I think the experiences of where God is to be found need to be taught. That God is also found in nature. God is MOSTLY found in nature. Our minds are so focused on the church, the temporal building, the scripture, the paper, the liturgy of the cloth, all of the things we do in church – we put great devotion to that, yet, we reluctantly and negligently commune with God in the very places that Moses did. And experience the wonder of the parting of the waters.

Coming to terms with the Earth is to come to terms with God. And I think that could be one of the reasons why the church doesn’t work so well. Now we could modify it all day long. We could open up churches and customize it to these people and that people, and I think that’s great. But if that’s our greatest aspiration, we are still no more than mice on a wheel recycling.

– Bushi Yamato Damashii (The Liturgist Podcast)

The idea that nature could be the perfect “religion” all of the sudden doesn’t feel so crazy to me. Every time I step into the woods, I lose the sense of feeling judged or monitored. I don’t feel the need to be what someone else wants me to be. I don’t feel the need to perform, and I don’t feel the need to relate to anyone else or have anyone relate to me. If I’m going to teach my children one thing in this lifetime, it is that they have the FREEDOM exactly where they are at right now. They don’t need to attain anything and the most powerful form of healing and being is to just simply be. Be who you are and find the ways in which you are connected to this earth that we roam around. We are created from the same atoms and matter that the trees and dirt are made from. They should always know that they have the freedom to follow whatever spiritual (or non-spiritual) beliefs and practices make them feel whole and connected to other people and Earth. But they should never think that anyone else has it wrong just because it might look different than their process of feeling whole.

I decided to write about all of this because of the overwhelming number of people who have reached out to me to talk about their own deconstruction and are having a hard time following their heart. There have also been a great deal of people who have opened up to me with just how hurt they’ve been by the church and other people because they don’t fit the mold. It’s hard to see just how many people don’t feel the freedom to challenge the church or ask questions about their faith without being scolded or criticized. It’s so sad to know that so many people don’t feel the freedom to search what truly makes them feel whole.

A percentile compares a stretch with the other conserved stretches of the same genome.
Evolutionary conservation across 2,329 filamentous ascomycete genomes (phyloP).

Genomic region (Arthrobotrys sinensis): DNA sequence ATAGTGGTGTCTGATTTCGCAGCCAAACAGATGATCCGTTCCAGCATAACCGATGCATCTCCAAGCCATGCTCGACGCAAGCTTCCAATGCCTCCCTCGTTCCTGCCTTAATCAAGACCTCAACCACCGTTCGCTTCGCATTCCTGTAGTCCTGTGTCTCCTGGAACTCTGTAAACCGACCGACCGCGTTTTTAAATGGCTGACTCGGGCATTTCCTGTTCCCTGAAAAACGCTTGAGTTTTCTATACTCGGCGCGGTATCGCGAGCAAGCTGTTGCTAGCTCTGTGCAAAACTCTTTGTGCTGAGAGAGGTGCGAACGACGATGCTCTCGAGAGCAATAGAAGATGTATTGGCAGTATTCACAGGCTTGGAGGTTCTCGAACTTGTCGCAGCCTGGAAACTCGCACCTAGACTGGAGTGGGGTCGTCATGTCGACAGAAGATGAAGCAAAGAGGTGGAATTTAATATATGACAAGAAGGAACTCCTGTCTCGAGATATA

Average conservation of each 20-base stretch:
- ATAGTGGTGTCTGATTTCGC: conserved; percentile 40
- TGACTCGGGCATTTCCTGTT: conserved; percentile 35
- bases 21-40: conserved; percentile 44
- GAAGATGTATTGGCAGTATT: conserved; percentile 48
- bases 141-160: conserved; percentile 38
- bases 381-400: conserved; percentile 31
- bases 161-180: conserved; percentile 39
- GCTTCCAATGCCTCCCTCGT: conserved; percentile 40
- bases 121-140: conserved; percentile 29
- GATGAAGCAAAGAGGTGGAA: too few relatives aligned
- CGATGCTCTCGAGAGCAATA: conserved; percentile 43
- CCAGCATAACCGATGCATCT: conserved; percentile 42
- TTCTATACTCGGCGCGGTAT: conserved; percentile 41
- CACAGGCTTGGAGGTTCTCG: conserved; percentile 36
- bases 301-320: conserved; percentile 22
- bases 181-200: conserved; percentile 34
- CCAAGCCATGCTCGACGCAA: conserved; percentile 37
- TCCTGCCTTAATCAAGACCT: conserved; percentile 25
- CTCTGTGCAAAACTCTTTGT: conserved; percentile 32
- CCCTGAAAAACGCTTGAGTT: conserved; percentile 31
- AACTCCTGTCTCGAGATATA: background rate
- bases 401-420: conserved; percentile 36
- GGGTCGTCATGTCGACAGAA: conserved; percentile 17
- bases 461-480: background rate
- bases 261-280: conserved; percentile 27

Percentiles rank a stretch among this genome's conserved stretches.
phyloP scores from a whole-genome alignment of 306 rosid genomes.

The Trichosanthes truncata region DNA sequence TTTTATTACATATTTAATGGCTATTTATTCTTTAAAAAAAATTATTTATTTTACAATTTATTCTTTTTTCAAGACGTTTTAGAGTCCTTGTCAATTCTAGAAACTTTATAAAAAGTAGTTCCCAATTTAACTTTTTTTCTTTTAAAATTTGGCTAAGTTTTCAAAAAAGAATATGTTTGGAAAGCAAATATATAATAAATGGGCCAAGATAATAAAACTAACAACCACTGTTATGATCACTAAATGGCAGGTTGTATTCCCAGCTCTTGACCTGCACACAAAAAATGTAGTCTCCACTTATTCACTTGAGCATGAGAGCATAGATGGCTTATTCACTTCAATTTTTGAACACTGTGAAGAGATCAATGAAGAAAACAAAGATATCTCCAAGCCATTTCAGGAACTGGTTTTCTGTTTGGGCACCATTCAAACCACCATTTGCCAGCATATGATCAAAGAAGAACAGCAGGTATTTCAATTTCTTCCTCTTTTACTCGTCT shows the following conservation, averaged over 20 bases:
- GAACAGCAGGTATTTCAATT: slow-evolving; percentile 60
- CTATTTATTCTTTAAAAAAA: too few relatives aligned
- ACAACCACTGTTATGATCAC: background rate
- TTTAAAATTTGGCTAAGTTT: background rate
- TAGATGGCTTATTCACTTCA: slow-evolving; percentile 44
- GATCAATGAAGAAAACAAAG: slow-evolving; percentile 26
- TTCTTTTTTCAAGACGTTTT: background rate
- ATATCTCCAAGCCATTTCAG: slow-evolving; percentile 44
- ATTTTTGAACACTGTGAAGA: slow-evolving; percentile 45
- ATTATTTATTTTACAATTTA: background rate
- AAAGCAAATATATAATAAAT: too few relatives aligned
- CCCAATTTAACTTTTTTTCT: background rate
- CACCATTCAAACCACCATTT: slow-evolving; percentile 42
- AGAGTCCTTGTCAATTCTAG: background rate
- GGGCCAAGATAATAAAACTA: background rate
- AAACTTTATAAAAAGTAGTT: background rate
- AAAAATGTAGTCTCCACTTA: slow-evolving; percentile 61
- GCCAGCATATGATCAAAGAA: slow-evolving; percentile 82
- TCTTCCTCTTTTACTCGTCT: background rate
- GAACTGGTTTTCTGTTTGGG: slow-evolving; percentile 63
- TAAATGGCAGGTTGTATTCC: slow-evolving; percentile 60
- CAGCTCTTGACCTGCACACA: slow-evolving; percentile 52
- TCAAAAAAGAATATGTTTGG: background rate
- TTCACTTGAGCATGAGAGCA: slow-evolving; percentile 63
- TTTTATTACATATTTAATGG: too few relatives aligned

Stepping out of the cookie-cutter Christian mold has shown me something that I can’t unsee now. LISTEN to other people’s stories and beliefs that are different than yours, and do it without the intent to argue or to change their mind. And remember that everyone has a perspective and that perspective is their reality. So if it’s different than yours, it doesn’t mean that they’re wrong or that you’re right, and vice versa. We are all living in our own reality and I think we need to be better as humans to learn who the people are around us and respect them for just that.

Many of you have also expressed the desire for more connection with nature and have asked how to make that apart of your daily practice. I want to say: I’m not perfect at this or anything to do with feeling more whole. It’s a work in progress that I believe will always be a work in progress, but I believe that is exactly how it’s supposed to be and apart of the practice as a whole. I don’t believe that we will ever fully attain anything. For me, the idea of committing to the practice of getting outside or experiencing a different part of the outdoors that you never have before is all apart of the journey in living a humble life of gratitude and connectivity to ourselves and others. In my faith deconstruction and my transition to living a life of practice rather than strictly belief, I have created these statements and mantras about nature and what it has to offer me and how I can work forward a complete mind-body connection:

When you feel like you have nothing else, nature will always be there for you. It is consistent and has so much to offer you.

When you have lost your spirituality, nature can be the spark that ignites something new in you.

When you lose your connection with your own body, Mother Earth will show you how to love it again.

When people hurt you, nature is a place to escape in solidarity to reconnect to yourself.

When the voices in your head are weighing you down, there is a silence in the middle of the woods that will help you sort through those voices, but nature also has sounds that should be experienced with intention.

When nothing else makes sense, being in the outdoors will give you a new purpose that you don’t have to make sense of.

When you lose your confidence to be present as your self, being in nature is a practice that will teach you how to be present where you are at and to acknowledge your own self in a respectful way.

So much love to you all ♥️